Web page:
by Aniket Bhushan
Published: August 13, 2016
This article was first published on Open Canada, August 10, 2016.
On the heels of Canada’s international assistance review, aimed at better responding to the challenges and opportunities of an increasingly connected world, a new report emphasizes the need for a real Canadian development strategy, not just an update to foreign aid policy.
In late June the Canadian International Development Platform, which I lead, launched its 2016 data report. The report summarizes analysis based on trends and patterns in foreign assistance, international trade, foreign investment and migration and remittance flows between Canada and developing countries. It also highlights key opportunities we see for Canada.
Canada is in a great position to provide principled leadership in the area of sustainable development and shared prosperity on the global stage. Our analysis shows that the simplistic, unidirectional paradigm of Canada doing development overseas rarely holds true. Instead, what we find is that, increasingly, as countries move through stages of development, their overall net contribution to Canada becomes significant very quickly.
For example, key emerging economies like China, India and Brazil are bigger investors in Canada now than Canadian capital is in these countries, a pattern that reversed in just a decade. The majority of foreign students come to Canadian universities from developing countries. The amount they spend on tuition alone rivals all foreign aid Canada spends overseas. Imports into Canada from countries like Vietnam, Indonesia and the Philippines have grown so rapidly that in recent years these countries have contributed more by way of import tariffs (which we argue should be rationalized and reduced) to Canadian revenue than all the aid Canada provides them.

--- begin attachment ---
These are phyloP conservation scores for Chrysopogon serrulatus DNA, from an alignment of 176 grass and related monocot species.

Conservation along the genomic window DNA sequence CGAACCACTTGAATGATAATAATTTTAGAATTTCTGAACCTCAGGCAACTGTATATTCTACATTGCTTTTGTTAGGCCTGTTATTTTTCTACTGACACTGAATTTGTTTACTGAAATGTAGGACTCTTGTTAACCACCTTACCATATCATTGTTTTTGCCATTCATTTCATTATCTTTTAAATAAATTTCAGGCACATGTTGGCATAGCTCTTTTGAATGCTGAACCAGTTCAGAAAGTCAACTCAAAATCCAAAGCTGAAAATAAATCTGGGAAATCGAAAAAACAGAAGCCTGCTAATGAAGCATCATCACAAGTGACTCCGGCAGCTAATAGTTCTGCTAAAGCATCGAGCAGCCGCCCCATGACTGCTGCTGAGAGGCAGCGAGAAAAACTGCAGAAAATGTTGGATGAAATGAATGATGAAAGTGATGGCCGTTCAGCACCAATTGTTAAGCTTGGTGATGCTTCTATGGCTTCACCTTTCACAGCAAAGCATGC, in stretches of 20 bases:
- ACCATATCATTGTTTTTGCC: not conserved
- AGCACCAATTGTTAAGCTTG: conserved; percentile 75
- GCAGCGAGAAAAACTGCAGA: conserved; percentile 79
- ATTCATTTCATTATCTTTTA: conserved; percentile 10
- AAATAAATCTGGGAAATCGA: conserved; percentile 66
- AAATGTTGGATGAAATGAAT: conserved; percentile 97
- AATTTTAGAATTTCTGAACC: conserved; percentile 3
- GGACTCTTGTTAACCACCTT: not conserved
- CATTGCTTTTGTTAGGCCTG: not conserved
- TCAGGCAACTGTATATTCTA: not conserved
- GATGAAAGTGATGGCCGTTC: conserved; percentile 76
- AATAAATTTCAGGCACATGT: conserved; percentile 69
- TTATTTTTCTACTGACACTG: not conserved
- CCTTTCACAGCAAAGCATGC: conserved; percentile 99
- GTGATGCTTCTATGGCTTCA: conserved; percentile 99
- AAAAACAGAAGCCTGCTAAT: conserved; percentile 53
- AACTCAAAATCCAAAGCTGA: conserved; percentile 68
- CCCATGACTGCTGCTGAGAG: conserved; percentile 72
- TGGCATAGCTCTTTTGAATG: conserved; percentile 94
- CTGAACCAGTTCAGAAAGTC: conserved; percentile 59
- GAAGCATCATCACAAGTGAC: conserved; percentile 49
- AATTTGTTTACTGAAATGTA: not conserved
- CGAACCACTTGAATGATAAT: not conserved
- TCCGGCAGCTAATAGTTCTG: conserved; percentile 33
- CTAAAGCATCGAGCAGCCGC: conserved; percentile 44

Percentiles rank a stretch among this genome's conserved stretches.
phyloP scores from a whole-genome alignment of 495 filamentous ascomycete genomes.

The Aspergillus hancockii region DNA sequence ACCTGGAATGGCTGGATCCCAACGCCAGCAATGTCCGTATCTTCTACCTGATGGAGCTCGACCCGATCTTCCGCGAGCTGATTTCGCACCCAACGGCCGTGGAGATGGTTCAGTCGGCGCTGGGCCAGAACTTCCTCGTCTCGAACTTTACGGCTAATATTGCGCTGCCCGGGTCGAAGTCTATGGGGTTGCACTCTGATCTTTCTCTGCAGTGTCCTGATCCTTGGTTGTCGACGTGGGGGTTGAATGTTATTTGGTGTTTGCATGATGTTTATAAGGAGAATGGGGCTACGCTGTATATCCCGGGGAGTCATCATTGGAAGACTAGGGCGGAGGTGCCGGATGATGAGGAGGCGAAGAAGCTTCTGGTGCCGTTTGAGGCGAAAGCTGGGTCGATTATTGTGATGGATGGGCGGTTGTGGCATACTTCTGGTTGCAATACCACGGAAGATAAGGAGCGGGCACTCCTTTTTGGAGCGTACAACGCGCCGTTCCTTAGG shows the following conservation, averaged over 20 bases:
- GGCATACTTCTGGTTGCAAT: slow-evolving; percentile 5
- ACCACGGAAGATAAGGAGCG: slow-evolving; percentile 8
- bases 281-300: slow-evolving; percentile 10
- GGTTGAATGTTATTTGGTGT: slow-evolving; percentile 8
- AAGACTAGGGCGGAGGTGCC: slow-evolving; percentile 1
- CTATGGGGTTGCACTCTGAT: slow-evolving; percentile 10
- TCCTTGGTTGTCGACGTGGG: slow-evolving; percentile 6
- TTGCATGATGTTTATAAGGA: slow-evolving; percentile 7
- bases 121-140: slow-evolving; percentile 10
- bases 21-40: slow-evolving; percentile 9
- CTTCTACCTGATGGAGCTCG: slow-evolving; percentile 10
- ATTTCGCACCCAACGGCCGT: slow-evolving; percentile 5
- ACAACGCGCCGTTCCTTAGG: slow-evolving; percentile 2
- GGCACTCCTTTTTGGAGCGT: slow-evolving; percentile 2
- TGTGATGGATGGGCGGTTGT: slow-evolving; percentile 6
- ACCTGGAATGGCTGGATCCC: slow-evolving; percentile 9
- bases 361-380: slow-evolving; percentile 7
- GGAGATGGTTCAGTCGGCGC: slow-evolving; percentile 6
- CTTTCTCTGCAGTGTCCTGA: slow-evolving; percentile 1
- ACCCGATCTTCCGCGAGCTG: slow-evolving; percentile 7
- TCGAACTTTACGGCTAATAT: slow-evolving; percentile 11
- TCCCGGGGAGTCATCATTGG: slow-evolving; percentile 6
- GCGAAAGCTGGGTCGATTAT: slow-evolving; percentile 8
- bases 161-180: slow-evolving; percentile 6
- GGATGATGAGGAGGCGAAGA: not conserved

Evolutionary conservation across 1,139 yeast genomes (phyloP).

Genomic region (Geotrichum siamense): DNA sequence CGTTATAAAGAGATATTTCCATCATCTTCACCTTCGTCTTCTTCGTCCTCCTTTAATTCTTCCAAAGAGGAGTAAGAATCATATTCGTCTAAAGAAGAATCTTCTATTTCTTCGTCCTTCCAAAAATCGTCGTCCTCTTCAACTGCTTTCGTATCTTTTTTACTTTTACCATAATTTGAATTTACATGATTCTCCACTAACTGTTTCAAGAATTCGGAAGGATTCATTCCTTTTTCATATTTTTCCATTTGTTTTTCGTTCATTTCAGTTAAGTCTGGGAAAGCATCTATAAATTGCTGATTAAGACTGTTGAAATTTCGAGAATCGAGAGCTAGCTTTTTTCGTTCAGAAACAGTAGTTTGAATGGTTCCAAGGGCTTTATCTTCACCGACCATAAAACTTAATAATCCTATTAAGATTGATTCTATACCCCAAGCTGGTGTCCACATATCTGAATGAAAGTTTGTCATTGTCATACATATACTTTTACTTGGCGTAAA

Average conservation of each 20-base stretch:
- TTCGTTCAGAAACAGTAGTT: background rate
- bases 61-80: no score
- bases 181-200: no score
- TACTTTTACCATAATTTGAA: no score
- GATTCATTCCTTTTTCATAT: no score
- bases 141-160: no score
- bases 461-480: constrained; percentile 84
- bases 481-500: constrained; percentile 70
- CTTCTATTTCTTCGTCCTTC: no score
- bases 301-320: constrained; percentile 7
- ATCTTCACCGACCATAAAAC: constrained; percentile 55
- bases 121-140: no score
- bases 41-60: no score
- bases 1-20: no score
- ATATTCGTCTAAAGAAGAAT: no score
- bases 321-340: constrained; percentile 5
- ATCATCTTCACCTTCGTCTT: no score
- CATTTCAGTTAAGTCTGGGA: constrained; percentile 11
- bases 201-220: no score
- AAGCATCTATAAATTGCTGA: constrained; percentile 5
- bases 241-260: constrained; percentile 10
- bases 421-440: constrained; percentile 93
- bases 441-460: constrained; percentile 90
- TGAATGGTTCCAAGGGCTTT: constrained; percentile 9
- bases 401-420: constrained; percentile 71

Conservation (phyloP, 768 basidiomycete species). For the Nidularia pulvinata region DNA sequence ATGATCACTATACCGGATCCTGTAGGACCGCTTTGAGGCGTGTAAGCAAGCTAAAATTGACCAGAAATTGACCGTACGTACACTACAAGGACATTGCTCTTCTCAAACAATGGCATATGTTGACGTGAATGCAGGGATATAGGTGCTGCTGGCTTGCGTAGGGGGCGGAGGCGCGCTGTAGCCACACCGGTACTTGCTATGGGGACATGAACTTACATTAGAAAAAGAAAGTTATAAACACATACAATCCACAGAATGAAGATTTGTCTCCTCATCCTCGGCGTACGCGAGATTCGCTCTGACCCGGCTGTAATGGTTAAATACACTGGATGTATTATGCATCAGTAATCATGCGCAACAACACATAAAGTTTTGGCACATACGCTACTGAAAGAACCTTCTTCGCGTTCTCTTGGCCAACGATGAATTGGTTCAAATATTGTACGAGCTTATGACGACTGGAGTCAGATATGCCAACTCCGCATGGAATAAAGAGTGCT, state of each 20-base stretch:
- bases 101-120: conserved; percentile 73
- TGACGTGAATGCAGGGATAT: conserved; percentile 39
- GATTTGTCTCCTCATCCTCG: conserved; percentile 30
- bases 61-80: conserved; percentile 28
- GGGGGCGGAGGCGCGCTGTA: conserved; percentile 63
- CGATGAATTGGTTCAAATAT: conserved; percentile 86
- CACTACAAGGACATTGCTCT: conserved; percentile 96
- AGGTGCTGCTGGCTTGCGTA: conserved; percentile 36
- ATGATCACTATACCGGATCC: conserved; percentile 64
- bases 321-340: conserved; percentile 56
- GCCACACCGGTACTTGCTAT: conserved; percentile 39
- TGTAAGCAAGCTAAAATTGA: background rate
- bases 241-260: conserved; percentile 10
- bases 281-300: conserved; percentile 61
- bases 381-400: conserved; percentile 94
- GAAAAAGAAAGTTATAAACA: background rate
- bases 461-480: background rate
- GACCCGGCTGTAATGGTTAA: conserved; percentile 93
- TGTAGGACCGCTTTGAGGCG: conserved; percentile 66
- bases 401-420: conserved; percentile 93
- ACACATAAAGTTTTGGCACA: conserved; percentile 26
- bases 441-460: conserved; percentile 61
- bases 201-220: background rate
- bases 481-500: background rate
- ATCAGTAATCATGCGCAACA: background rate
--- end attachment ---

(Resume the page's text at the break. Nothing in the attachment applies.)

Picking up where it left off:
The pace at which this evolution happens has increased significantly and this is a sign of development success. Let’s look at a stylized example: South Korea was once a developing country and aid reliant. Today it is a major trade and investment partner, one with which Canada has a free trade agreement, and one whose products are ubiquitous in the lives of Canadians. The pace at which this transition is taking place in countries like China and India today is faster than was the case for South Korea. The pace at which Vietnam, Indonesia, Peru and the Philippines are rising – especially from the perspective of their aid, trade, investment, migration and remittance flow relations with Canada – is faster than India and China.
As an open, mid-sized economy, Canada’s future prosperity depends on a safe, stable and prosperous global economy that works for all countries and all sections of society. This is why investing in development is one of the smartest investments Canada can make.
In a post-Millennium Development Goals world, now characterized by the universalSustainable Development Goals, adopted in September 2015, Canada needs a real development strategy, not just an update to its foreign aid policy.
Here are three things that could help Canada update its approach to global development:
1. Tailored strategies for different situations.
Pursue a differentiated approach and a more integrated development strategy: this is a fancy way of saying we need to do a better job of applying the right mix of modalities, tools and partnerships in a given context. In some contexts, like in emergency situations, fragile states and most low-income countries, highly concessional aid dollars are all that can deliver tangible results for the poorest. Here we need to increase the availability of such resources. In other contexts, blended financing, concessional loans, equity, and near or at-market financing can deliver tangible results, including for the poorest for instance in middle income countries. A differentiated approach would aim to find the right balance at the strategic level. An integrated strategy would work to promote greater coherence between development and other objectives such as promoting trade and investment linkages, attracting new migrants, better integrating diasporas and meaningfully engaging refugees in policy discussions.